1st focused ultrasound US study to open blood-brain barrier will help deliver glioblastoma drugs

In the first-of-its-kind FDA-approved study, researchers from the University of Maryland School of Medicine are using MRI-guided focused ultrasound to open the blood-brain barrier to help deliver drugs for patients with glioblastoma.

The study was approved by the FDA in October 2017 and will be conducted with patients undergoing brain cancer surgery at the university’s medical center, according to an Aug. 9 news release.  

Although the blood-brain barrier helps safeguard the brain, it also restrains physicians from delivering disease- and tumor-fighting drugs. In fact, 98 percent of currently FDA-approved drugs do not enter the brain because of the blood-brain barrier, explained lead author Graeme Woodworth, MD, a professor of neurosurgery and director of the Brain Treatment and Research Center at the University of Maryland.  

“The ability to temporarily disrupt the blood-brain barrier without causing tissue damage has the potential to dramatically alter the landscape of drug delivery to the brain for many diseases,” Woodworth said in a statement. “If we can selectively open the blood-brain barrier, then in the future we could give a much lower dose of powerful drugs, which would likely reduce toxic side effects and make treatments safer and more effective for patients.” 

For their study, Woodworth and colleagues will inject gas-filled microbubbles into the bloodstreams of 15 patients with suspected glioblastoma scheduled for brain tumor removal surgery. The researchers will then move the microbubbles back and forth with sounds waves to stretch the blood vessel walls to create temporary openings to allow gadolinium to go into the brain tissue, according the news release.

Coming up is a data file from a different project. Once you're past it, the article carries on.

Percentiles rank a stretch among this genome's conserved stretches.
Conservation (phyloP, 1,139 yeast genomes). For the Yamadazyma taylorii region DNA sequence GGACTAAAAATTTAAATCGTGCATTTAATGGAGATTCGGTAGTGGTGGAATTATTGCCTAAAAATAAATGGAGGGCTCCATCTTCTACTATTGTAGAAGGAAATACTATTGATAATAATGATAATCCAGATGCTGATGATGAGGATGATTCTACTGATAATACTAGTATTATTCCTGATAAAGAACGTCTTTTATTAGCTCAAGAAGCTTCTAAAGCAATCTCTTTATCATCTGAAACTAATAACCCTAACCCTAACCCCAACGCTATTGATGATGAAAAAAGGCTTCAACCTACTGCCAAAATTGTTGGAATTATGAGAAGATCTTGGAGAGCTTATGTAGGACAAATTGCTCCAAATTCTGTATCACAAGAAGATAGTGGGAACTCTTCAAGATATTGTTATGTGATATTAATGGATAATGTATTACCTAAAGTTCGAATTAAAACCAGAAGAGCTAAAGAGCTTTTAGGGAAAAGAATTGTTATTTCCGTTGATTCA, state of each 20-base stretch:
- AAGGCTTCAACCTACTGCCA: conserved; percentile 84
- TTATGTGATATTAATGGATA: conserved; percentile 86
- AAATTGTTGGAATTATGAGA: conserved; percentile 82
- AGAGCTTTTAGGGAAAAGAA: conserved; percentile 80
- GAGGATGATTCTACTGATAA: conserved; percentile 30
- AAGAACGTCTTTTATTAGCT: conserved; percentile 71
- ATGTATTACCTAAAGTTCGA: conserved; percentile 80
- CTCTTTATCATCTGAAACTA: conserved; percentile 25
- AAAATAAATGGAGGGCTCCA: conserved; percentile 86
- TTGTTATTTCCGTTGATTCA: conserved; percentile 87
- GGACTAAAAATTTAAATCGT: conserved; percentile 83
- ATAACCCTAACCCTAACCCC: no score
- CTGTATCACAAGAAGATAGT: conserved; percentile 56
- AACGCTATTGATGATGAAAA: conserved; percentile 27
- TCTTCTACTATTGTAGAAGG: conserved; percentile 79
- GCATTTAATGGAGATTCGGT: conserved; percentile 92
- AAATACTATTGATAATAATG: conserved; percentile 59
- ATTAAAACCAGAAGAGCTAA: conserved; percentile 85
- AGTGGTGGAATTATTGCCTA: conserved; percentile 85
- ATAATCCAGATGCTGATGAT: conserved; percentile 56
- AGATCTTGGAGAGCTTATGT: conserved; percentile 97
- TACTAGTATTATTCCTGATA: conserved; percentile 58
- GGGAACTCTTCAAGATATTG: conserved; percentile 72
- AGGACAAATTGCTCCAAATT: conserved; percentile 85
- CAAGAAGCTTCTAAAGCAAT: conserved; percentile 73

“If successful, this approach would allow us to use chemotherapy and other therapies in the brain in ways that are currently not possible,” Woodworth said.  

The MRI data will then be used in an advanced 3D-guidance system called intraoperative stereotactic neuronavigation to correctly confine the tumor within the brain, according to the release. After the tumor removal surgery is complete, researchers will examine the removed tissue to study the effects from the focused ultrasound procedure.  

Woodworth and colleagues believe their research may help increase the amount of navigation data available to surgeons.  

In the next few months, the researchers hope to start another FDA-approved clinical trial of patients with newly diagnosed glioblastoma, which usually has a 15-month life expectancy rate after diagnosis. For this, the patients will undergo blood-brain barrier opening before chemotherapy to target areas of tumor reccurrence.  

“MRI-guided focused ultrasound holds great promise in treating a variety of medical conditions, from cancer to Parkinson’s disease,” said E. Albert Reece, MD, PhD, MBA, dean of the University of Maryland School of Medicine. “Our physician-scientists are leading major research studies and are at the forefront of efforts to determine how this new technology can be used to provide better treatments for patients.” 

The study is sponsored by InSightec, which developed the MRI-guided focused ultrasound technology used in the study, according to the release.